REVIEW OF KEEP ME IN MIND
by Geoff Vasil
The Contemporary Art Center’s reading room in Vilnius is hosting an unusual-for-Lithuania Holocaust event called Keep Me in Mind. Briefly, visitors are invited to wander among different tables where good-looking and polite people await them with small boxes and sheaves of papers. When you sit down the narrator at the table tells the story of an individual Holocaust survivor, from childhood to the present. Almost all of the survivors seem to now live in Haifa, Israel. One survivor, Benjamin Ginzburg, came from Vilnius.
The entire presentation is very well done and tasteful and everyone involved in the project seemed perfectly able to play their parts in English or Lithuanian. The two initiators of the project, Christina Friedrich and Michael Brauchli, were there when we visited, greeting visitors and answering any questions. In a word, they were very involved, and the austerity of the presentation―plain sheets of paper with handwriting on them, a few objects the survivors lent to the project to illustrate different portions of their biographies―forced visitors, who were really listeners, to focus instead on the narrative, for lack of stimulus.
When we attended and according to earlier attendees, the room with five or six tables, each with five or six chairs, was filled with visitors listening intently. This is somewhat unusual in Lithuania, where Holocaust projects of this sort often go unseen.
I came with a Holocaust survivor who asked a number of questions of the narrator whom she knew personally. There appeared to be a back-and-forth going on at other tables where presumably ethnically Lithuanian young people were engaging their narrators on the facts in the specific case under discussion.
It all looked like a Holocaust educator’s dream come true, except, there was a problem. Not, most likely, due to any flaw or oversight on the part of the project organizers. Everything was professional, smooth, dare I say even Germanic in its precision. In fact it was too smooth. It reminded me, almost, of some reality television show I saw once where contestants were invited to “speed-date” at separate tables, sizing up potential partners in a matter of minutes and then moving on the next. Not that the Keep Me in Mind project was tacky in that way at all, or even distasteful in any obvious way. No, the problem was one of… context.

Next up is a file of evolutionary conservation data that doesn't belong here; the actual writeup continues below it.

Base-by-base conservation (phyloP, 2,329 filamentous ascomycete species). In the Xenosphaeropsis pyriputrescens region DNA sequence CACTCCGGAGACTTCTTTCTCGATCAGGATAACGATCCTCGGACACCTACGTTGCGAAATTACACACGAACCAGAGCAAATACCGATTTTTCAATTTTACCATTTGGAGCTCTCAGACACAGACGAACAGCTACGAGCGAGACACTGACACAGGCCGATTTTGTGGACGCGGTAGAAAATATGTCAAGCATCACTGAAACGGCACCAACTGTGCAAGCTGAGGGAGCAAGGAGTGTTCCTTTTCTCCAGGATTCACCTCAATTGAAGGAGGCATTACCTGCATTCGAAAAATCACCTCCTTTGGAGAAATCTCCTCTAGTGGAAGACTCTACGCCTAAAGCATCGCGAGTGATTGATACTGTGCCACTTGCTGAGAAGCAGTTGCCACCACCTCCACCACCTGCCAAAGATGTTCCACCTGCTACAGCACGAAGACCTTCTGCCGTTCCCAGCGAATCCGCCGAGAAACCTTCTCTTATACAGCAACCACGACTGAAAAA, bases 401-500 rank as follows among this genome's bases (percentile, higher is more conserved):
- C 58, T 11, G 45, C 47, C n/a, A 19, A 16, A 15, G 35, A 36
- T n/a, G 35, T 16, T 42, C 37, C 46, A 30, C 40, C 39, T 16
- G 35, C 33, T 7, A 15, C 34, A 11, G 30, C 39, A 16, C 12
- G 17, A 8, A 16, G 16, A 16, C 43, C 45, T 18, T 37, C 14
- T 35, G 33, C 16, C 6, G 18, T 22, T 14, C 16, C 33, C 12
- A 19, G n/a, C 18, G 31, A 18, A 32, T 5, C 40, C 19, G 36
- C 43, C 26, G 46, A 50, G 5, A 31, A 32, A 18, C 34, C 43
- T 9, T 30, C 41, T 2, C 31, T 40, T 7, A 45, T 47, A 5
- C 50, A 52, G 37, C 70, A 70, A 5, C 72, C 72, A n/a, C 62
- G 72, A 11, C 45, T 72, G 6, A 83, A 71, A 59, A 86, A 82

Yes, it is a positive thing to have survived the Holocaust, and yes, the survivors’ stories are surely important, but the vast majority of Holocaust victims, at least in this part of the world, didn’t survive to tell their stories. But the problem with the performance piece wasn’t merely a rhetorical “who speaks for the dead” conundrum no one can ever answer definitively. It was, again, a problem of context.
While it might serve Holocaust education to have emotionally engaging performance art/readings of this sort―and it certainly did appear strangely popular―there is a danger that the Holocaust in Lithuania becomes a tear-jerker, a sad film one watches until one is satiated, and then leaves the cinema, whereas the facts themselves speak much more eloquently and emotionally than the pre-digested catharsis so-called Lithuanian Holocaust educators like to serve up, ghost stories around the national campfire which end on a happy and humanistic, encouraging note. We saw this recently in the blind rage and character assassination the International Commission for the Evaluation of the Crimes of the Nazi and Soviet Occupational Regimes in Lithuania (a permanently state-funded Lithuanian Commission pretending to internationality, incidentally) waged against the Holocaust survivor Pinchos Fridberg for his daring question the facts in a tear-jerker served up by the Commission’s top Holocaust educator at a supposedly international forum held in the Lithuanian parliament. This was only one instance of the attempt by self-styled “Holocaust educators” in Lithuania to “fix the Holocaust,” to keep up with the Joneses in the West by having an emotionally safe and even uplifting Holocaust story which doesn’t do anything to redress the wrongs―mass murder and theft―and the facts be damned, the survivors can go to hell if they don’t appreciate all that we’re doing for them here, and they probably aren’t really survivors or even Jews anyway.